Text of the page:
Considered “Father of the steam Navy,” Perry was also a big advocate of education and established curriculum for the Naval Academy and supported an apprentice system to train newly enlisted seamen.


But it was Perry’s actual ongoing ambitions that made his most famous mission possible; modernization. Years prior to that revolutionary appearance in Tokyo Bay, his advocacy for the steam engine and his foresight to promote naval education for officers and enlisted Sailors sealed his legacy. Perry helped establish the professional naval curriculum for the United States Naval Academy and supported an apprentice system to train newly enlisted seamen. Once promoted to captain, he oversaw construction of the Navy’s second steam frigate USS Fulton (1837), which he commanded after its completion. Commanding a new ship for a new era, he laid the foundation for his profound expedition.

USNS Matthew Perry (T-AKE-9)


Arleigh Burke
The namesake for a class of guided-missile destroyers, Burke’s contributions to surface warfare date back to his service in WWII. After studying America’s first engagements with the Imperial Japanese Navy, Burke determined uncertainty and hesitation were the biggest problems plaguing the U.S. Fleet. The loss of initiative, he surmised, would cost commanders opportunities to inflict more damage. Burke experienced this personally at the Battle of Blackett Strait when his radar operator made first contact with an enemy ship but hesitated to fire. A battle unfolded and while the Americans were victorious, Burke was displeased with his own hesitation. This led Burke to famously quip, “the difference between a good officer and a poor one is about ten seconds.”

Eager to fight, Burke pushed his officers to go on the offensive and be more aggressive, famously saying, “the difference between a good officer and a poor one is about ten seconds.”


Afterwards, Burke’s standing orders to his task force were, “Destroyers to attack on enemy contact WITHOUT ORDERS from the task force commander.” Eager to fight, Burke pushed his ships to the limits and after a mechanical incident slowed him down he earned the nickname, 31-knot Burke. Originally meant to be a gibe, it became a term of endearment and symbol of his aggressive nature.

USS Arleigh Burke (DDG-51)


Elmo Zumwalt

The youngest Chief of Naval Operations, Elmo “Bud” Zumwalt was perhaps best known for the sweeping social reforms he made to the Navy. After a successful career in World War II, he became Commander Naval Forces, Vietnam in September of 1968. Tackling the challenges of a brown-water Navy command with out-of-the-box thinking made him willing to embrace new ideas.

Through unofficially policy directives known as “Z-grams,” Zumwalt set the scene for a reformed Navy.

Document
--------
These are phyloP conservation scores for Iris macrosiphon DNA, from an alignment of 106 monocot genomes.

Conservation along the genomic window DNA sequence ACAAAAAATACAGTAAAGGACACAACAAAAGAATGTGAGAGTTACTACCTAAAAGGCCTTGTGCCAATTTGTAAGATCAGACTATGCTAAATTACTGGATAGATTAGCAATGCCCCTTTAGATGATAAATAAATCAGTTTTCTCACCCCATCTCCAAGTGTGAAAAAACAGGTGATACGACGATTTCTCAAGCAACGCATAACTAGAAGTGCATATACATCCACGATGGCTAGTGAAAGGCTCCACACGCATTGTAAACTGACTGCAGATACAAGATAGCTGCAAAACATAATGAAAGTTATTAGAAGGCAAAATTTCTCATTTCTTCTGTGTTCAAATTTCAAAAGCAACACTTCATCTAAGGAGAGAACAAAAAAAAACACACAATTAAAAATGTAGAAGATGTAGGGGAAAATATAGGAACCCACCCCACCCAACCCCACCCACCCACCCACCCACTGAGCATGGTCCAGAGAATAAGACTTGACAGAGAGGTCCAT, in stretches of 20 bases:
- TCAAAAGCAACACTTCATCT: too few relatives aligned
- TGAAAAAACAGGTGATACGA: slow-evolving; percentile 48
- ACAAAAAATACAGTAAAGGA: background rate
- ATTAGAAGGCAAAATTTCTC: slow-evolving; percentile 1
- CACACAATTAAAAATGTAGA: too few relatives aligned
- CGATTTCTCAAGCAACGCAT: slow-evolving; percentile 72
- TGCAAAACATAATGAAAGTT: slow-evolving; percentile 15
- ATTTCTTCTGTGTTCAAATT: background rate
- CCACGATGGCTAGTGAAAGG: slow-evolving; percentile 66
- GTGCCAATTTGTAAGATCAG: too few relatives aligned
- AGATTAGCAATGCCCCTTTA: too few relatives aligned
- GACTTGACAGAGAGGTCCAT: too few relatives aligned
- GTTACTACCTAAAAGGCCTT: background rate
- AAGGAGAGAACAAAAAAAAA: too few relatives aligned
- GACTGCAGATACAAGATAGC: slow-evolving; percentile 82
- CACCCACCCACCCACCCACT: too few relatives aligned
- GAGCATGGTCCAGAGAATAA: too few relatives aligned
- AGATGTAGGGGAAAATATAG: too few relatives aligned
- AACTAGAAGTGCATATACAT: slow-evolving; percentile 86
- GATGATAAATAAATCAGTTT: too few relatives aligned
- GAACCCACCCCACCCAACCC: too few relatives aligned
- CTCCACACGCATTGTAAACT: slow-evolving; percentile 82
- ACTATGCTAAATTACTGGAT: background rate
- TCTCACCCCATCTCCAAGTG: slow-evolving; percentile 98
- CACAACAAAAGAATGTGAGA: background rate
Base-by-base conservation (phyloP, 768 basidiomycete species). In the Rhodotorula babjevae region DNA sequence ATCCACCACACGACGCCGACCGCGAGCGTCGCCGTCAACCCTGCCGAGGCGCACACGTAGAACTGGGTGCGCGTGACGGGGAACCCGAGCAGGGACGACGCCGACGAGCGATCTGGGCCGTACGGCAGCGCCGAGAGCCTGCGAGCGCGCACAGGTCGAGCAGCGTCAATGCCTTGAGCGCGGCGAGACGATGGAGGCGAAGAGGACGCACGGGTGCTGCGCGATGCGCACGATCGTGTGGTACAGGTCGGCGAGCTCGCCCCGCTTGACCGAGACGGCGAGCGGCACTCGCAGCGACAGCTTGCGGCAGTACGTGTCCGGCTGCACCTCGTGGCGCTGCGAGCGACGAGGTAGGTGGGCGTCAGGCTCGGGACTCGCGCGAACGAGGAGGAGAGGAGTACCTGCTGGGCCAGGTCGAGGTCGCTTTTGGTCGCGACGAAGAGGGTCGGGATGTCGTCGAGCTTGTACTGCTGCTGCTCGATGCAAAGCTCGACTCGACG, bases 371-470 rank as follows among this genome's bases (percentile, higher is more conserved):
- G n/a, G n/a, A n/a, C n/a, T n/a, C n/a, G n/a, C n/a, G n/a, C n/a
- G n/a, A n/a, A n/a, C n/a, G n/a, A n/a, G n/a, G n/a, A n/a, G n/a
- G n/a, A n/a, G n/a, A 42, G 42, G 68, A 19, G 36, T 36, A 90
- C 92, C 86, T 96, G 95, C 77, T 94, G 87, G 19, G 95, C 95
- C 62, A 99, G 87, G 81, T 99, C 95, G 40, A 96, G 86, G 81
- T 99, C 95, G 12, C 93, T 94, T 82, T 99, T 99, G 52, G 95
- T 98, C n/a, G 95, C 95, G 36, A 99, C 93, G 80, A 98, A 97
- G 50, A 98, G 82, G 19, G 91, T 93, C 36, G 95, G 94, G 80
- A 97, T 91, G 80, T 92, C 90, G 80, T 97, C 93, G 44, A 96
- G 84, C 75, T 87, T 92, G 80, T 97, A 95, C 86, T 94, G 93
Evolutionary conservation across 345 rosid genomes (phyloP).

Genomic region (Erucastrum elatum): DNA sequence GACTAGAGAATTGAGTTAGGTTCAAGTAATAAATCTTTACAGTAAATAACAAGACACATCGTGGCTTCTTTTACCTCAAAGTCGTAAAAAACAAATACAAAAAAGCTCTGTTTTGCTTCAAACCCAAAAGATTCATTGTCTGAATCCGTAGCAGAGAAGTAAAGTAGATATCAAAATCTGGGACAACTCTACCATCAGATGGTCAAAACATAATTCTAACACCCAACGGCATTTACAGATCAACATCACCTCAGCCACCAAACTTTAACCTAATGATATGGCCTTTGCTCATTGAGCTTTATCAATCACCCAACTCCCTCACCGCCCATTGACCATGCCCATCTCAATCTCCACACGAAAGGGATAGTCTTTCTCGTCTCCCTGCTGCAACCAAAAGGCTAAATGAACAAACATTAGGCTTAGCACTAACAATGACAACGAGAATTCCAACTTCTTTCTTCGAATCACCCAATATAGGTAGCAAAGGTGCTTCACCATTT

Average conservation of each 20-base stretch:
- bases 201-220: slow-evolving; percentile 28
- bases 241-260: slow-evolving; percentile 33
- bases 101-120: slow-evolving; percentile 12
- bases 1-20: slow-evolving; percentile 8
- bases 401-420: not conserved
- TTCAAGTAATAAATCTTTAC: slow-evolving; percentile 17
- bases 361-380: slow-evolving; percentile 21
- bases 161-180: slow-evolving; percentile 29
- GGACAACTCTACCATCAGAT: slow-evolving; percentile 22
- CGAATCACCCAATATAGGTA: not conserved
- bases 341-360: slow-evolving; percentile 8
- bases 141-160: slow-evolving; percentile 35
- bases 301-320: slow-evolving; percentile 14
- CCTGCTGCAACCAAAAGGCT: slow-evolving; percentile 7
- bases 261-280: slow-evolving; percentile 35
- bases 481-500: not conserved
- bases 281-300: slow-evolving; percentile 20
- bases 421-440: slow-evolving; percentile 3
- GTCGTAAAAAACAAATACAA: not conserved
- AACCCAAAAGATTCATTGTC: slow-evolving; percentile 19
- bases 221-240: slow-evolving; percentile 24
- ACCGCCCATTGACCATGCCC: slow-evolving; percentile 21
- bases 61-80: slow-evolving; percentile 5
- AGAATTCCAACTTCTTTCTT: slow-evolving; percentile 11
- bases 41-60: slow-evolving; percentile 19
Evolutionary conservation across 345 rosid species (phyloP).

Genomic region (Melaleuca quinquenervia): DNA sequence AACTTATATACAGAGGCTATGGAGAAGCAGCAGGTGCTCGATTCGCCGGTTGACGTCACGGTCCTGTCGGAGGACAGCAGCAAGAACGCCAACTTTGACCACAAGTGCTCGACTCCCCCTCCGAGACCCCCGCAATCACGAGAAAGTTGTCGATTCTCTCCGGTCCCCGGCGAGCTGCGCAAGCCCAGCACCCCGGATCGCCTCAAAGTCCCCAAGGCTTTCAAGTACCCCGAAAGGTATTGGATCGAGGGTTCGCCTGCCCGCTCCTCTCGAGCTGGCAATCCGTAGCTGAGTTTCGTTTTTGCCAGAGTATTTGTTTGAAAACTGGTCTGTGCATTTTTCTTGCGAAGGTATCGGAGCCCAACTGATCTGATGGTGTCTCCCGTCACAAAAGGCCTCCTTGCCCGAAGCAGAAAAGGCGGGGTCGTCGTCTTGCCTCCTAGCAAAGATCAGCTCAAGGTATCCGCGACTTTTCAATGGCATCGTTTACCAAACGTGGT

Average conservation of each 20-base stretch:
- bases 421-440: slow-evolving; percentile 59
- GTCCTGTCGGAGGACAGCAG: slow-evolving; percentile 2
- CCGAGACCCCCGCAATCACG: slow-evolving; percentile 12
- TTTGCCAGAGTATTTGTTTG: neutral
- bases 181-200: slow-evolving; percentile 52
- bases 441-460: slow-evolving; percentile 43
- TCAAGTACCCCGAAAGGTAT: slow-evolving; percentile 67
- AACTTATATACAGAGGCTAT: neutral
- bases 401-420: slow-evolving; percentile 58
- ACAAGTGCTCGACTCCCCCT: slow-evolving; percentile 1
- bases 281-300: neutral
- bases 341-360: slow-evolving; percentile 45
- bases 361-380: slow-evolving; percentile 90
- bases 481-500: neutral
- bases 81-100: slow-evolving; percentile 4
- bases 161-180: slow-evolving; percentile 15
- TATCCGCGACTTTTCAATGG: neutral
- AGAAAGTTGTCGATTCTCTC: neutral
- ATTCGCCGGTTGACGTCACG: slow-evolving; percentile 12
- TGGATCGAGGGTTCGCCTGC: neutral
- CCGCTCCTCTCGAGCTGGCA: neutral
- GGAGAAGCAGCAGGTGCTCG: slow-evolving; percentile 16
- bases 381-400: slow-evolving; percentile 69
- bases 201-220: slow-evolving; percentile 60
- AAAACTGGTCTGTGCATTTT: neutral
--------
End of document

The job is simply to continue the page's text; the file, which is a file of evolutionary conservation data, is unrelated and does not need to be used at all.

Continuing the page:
Later as CNO, he continued to be a trailblazer. Through policy directives unofficially known as “Z-grams,” Zumwalt set the scene for a reformed Navy. Under his leadership, living conditions in the Navy improved, women gained new opportunities and assumed key leadership positions, and demeaning and abrasive U.S. Navy regulations  negatively impacting Filipino and African American Sailors’ of the time were eliminated. The impact of his reforms on the Navy was immediate. When he took command of the Navy in 1970, enlistment rates were at an all-time low; when he retired four years later, re-enlistment rates had tripled. Known as a true “Sailors’ Admiral,” Zumwalt’s forward-thinking changed the Navy.

USS Zumwalt (DDG-1000)


Commander Gordon Chung-Hoon
Born of Chinese-Hawaiian lineage and a 1934 U.S. Naval Academy graduate, Chung-Hoon commanded the destroyer USS Sigsbee (DD-502) in the Pacific Theater during  World War II. Chung-Hoon possessed a clear internal compass that guided his leadership. His step-son would later remark, “He did things only because they were the right things to do.”

Chung-Hoon saved his crippled ship (DD-502) and it’s crew during the Battle of Okinawa.

On April 14th, 1945, kamikazes attacked Sigsbee off the coast of Okinawa with one plane crashing into her stern. The crash knocked out one of the ship’s engines and crippled the other. The damaged ship became a magnet for kamikazes seeking easy prey. Chung-Hoon ordered his antiaircraft batteries to put up a wall of fire, while coordinating damage control efforts so the ship could withdraw from battle. Because of his actions, the ship made it to port under her own power and Chung-Hoon received the Navy Cross, the Navy’s highest medal and the nation’s second highest combat decoration for his actions. Chung-Hoon retired in 1959 as a two-star admiral and the nation’s first Asian-Pacific American flag officer. The Navy honored him in 2004 by naming a guided missile destroyer USS Chung-Hoon (DDG 93).

USS Chung-Hoon (DDG-93